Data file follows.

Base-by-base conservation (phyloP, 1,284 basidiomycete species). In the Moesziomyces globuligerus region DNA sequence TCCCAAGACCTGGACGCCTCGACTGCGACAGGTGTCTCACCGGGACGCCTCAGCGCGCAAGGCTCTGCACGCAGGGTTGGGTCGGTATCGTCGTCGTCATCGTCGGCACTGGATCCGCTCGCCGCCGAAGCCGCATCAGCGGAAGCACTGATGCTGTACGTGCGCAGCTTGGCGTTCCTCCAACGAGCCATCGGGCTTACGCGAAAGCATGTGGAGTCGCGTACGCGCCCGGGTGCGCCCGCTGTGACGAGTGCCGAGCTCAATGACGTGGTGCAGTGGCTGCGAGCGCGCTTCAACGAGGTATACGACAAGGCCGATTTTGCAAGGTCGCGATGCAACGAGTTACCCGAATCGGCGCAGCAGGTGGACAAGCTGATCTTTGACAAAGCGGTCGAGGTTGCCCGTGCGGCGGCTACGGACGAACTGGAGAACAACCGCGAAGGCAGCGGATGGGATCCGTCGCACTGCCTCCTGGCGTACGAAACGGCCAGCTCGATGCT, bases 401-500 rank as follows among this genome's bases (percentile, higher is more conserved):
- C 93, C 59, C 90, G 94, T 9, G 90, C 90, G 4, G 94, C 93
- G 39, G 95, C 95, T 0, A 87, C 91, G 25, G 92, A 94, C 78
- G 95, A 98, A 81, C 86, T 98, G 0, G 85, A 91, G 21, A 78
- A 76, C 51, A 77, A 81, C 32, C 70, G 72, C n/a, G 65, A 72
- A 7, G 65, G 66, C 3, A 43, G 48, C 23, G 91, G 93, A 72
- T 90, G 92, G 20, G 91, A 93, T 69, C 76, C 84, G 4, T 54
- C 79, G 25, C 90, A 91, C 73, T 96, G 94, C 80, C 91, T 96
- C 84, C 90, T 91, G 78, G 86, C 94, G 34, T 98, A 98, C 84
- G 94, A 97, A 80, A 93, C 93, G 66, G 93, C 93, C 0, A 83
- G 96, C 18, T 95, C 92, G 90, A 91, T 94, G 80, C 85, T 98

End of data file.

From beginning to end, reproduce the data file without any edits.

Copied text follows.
Base-by-base conservation (phyloP, 1,284 basidiomycete species). In the Moesziomyces globuligerus region DNA sequence TCCCAAGACCTGGACGCCTCGACTGCGACAGGTGTCTCACCGGGACGCCTCAGCGCGCAAGGCTCTGCACGCAGGGTTGGGTCGGTATCGTCGTCGTCATCGTCGGCACTGGATCCGCTCGCCGCCGAAGCCGCATCAGCGGAAGCACTGATGCTGTACGTGCGCAGCTTGGCGTTCCTCCAACGAGCCATCGGGCTTACGCGAAAGCATGTGGAGTCGCGTACGCGCCCGGGTGCGCCCGCTGTGACGAGTGCCGAGCTCAATGACGTGGTGCAGTGGCTGCGAGCGCGCTTCAACGAGGTATACGACAAGGCCGATTTTGCAAGGTCGCGATGCAACGAGTTACCCGAATCGGCGCAGCAGGTGGACAAGCTGATCTTTGACAAAGCGGTCGAGGTTGCCCGTGCGGCGGCTACGGACGAACTGGAGAACAACCGCGAAGGCAGCGGATGGGATCCGTCGCACTGCCTCCTGGCGTACGAAACGGCCAGCTCGATGCT, bases 401-500 rank as follows among this genome's bases (percentile, higher is more conserved):
- C 93, C 59, C 90, G 94, T 9, G 90, C 90, G 4, G 94, C 93
- G 39, G 95, C 95, T 0, A 87, C 91, G 25, G 92, A 94, C 78
- G 95, A 98, A 81, C 86, T 98, G 0, G 85, A 91, G 21, A 78
- A 76, C 51, A 77, A 81, C 32, C 70, G 72, C n/a, G 65, A 72
- A 7, G 65, G 66, C 3, A 43, G 48, C 23, G 91, G 93, A 72
- T 90, G 92, G 20, G 91, A 93, T 69, C 76, C 84, G 4, T 54
- C 79, G 25, C 90, A 91, C 73, T 96, G 94, C 80, C 91, T 96
- C 84, C 90, T 91, G 78, G 86, C 94, G 34, T 98, A 98, C 84
- G 94, A 97, A 80, A 93, C 93, G 66, G 93, C 93, C 0, A 83
- G 96, C 18, T 95, C 92, G 90, A 91, T 94, G 80, C 85, T 98